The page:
Further to the meeting I’ve just had with Malcolm Harbour MEP, the chairman of the EU Internal Market and Consumer Protection Committee (IMCO), I now have a better idea of what we are looking at as the Type Approval and Market Surveillance Regulation moves through the EU legislative process. This is the one covering anti-tampering, ABS etc.
Because so much legislation is created within Europe, MEPs can’t reasonably debate all of it, so certain committees are tasked with the job in the early days and they then recommend things to the whole EU Parliament.
As there are so many different subjects, even the committee members often don’t know what they’re debating, so they in turn appoint what is called a Rapporteur, who does their best to study the topic in depth and then reports back their recommendations. See how this democracy works? Anyway, after the committee members have viewed the Rapporteurs ideas, they put in their own amendments and the whole committee vote on what amendments they are happy to see. We are lucky that it just happens the Rapporteur in this instance, actually rides a bike.
Whenever that has been done, the Council of Ministers and the EU Parliament get to see it, so those are other places that we can direct our lobbying.
As this is a ‘Framework Regulation’ once it’s passed it does not have to be transposed into Law in Individual Member States, as it will happen automatically.
The Rapporteur has reported back and amendments are on the table now and being discussed within IMCO. Like giving an opt out for special ‘one-off’ bike builders, (but only the British and the Finns want that) and also making ABS compulsory on mopeds too (Germans want that – or rather the German ABS industry wants that). Generally the British representatives are prepared to consider the switch option for ABS, but Malcolm Harbour for example, wants all of the onboard diagnostics thrown out too. We’ll see how the nogotiations go.
The good news is that every email and letter you’ve written has caused members of the committee to think and with MAGs equivilent organisations doing the same in Finland for example, we may realistically get some of the worst elements of this legislation under control. We’ve already upset the timetable, as the Parliament were due to vote on this in September and now IMCO won’t finally vote on their changes until 4th/5th or 6th Oct and it can’t go to Parliament before then.
However, it’s not just the Regulation from Europe that will be effecting us soon. The 10 very real European issues that we still need to draw attention to are:
- The Anti tampering Regulation: Specifically Article 18 which wants to stop all modifications to complete power train, from airbox to controlling the rear tyre profile.
- Compulsory ABS. If we can’t stop this, we must get a switch so that we have an option in difficult conditions where ABS doesn’t function well.
- Automatic headlights on- passing the blame for poor observation on to us.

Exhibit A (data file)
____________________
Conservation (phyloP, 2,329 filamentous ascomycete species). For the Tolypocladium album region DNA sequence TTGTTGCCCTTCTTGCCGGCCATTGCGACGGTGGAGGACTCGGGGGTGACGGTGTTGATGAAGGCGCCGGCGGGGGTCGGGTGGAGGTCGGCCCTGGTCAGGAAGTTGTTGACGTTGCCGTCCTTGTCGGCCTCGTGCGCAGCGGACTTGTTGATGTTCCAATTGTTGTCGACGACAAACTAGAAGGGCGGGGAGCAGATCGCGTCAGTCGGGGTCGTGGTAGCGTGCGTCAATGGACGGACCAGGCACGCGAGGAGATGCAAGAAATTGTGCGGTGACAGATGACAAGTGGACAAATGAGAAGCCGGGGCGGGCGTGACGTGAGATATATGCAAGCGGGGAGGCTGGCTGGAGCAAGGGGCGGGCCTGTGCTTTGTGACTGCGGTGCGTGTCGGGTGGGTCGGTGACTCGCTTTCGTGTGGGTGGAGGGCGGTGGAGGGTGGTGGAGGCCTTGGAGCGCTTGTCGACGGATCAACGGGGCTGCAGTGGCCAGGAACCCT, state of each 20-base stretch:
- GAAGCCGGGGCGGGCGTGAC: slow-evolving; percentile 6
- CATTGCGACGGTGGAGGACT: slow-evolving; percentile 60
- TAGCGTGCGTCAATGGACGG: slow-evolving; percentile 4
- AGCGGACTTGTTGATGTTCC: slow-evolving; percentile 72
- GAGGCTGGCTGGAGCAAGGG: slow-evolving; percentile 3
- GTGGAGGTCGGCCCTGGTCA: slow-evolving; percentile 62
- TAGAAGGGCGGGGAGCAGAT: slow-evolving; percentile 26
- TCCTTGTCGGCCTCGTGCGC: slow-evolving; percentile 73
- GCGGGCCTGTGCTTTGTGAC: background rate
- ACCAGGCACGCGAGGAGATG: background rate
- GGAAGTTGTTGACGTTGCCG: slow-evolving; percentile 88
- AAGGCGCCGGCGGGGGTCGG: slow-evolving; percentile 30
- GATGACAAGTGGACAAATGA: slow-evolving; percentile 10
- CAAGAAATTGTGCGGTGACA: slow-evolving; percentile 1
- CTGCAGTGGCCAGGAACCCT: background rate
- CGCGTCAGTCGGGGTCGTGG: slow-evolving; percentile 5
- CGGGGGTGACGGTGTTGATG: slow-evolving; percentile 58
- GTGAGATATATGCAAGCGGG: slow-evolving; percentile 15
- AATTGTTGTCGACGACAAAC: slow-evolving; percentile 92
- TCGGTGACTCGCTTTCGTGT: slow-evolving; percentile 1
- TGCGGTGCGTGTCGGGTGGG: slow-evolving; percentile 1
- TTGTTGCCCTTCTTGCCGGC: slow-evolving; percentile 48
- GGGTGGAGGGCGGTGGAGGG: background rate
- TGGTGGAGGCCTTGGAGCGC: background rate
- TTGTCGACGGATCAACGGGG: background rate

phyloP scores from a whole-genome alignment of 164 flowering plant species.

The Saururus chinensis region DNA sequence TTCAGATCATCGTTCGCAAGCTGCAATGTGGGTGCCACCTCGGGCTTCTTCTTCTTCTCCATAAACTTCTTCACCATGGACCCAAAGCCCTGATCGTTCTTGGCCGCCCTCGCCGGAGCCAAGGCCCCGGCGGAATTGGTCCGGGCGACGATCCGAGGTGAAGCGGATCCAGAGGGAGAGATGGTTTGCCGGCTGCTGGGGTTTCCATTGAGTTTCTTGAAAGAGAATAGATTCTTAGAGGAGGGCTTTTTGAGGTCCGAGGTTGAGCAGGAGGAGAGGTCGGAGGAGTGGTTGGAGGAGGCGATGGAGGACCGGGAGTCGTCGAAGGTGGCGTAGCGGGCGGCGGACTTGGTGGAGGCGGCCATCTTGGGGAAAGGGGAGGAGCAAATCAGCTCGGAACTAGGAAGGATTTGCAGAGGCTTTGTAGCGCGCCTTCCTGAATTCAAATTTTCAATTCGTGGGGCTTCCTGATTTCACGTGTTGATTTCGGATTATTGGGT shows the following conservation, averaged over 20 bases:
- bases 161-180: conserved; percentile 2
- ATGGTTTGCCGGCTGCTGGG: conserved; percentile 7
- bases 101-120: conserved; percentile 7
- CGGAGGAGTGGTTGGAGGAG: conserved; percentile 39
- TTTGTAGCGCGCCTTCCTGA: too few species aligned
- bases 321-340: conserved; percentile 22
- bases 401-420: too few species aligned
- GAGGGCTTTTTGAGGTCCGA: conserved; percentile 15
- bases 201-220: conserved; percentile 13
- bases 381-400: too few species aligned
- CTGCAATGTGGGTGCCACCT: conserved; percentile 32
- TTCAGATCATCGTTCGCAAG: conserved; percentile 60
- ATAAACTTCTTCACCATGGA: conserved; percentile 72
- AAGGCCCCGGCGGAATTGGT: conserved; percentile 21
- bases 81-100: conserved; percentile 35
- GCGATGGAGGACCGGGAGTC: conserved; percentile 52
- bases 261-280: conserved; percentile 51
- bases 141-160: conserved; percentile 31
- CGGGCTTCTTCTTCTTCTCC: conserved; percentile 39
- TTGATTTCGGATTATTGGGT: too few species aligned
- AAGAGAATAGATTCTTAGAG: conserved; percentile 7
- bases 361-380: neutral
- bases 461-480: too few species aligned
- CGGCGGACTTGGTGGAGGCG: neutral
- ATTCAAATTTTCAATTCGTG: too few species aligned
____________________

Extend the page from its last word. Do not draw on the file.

- OBD. On Board Diagnostics so that easy roadside checks can be made of our emissions and so that constant readouts of engine performance can be obtained. Expensive, complicated and with the threat, rather like a tacho, of identifying past riding style…
- RMI. Repair and Maintenance Information. Rather than keeping it hidden and available for huge expense, there is a chance that manufacturers will be forced to provide ECU codes etc for a fee. What that fee is remains to be seen.
- The very worrying article 52: “If systems, components or seperate technical units on a list in a delegated act to this regulation, have a dual use, for vehicles intended exclusively for racing on roads and for vehicles intended for use on public roads, they may not be sold or offered for sale to consumers” So if your K&N filter can fit a CBR race bike and a CBR road bike, the best way to police that, is to make it illegal to sell the filter in Europe.The Delegated Acts are the most scary thing, as they are the lists and details drawn up by the unelected and we won’t get to see what they are including until after the Regulation has been passed!
- In solidarity with the French we need to be drawing attention to their recent government proposal to ban all bikes over 7 years old from an urban area and to make the wearing of day-glo/reflective clothing compulsory.
- Full sleeve day-glo clothing for riders and passengers has been proposed in the Irish Parliament too.
- All these issues lead to the same thing, that we must take the blame for the incompetence of other road users. And while the emergency stop has been removed as a compulsory element of the UK car driving test, we are jumping through hoops with ill-judged UK interpretations of EU licencing directives.
- Another EU licencing Directive is on its way (3DLD) to step the bike licencing system still further and the DfT and DSA still haven’t sorted the consultation process, even though it is meant to be in law by now and enacted January 2013.
I’d very much like you to put a mark in your diary on 25th September. This will be before the IMCO vote.
Plans are afoot for something very special which I’ll tell you about soon, but for now, please tell everyone you’ll be busy that day and if they ride a bike, ask them to come and help you.
Our MEPs will be preparing to rubber stamp another Regulation put before them. This time they may all just stop to read it.
Words by: Paddy Tyson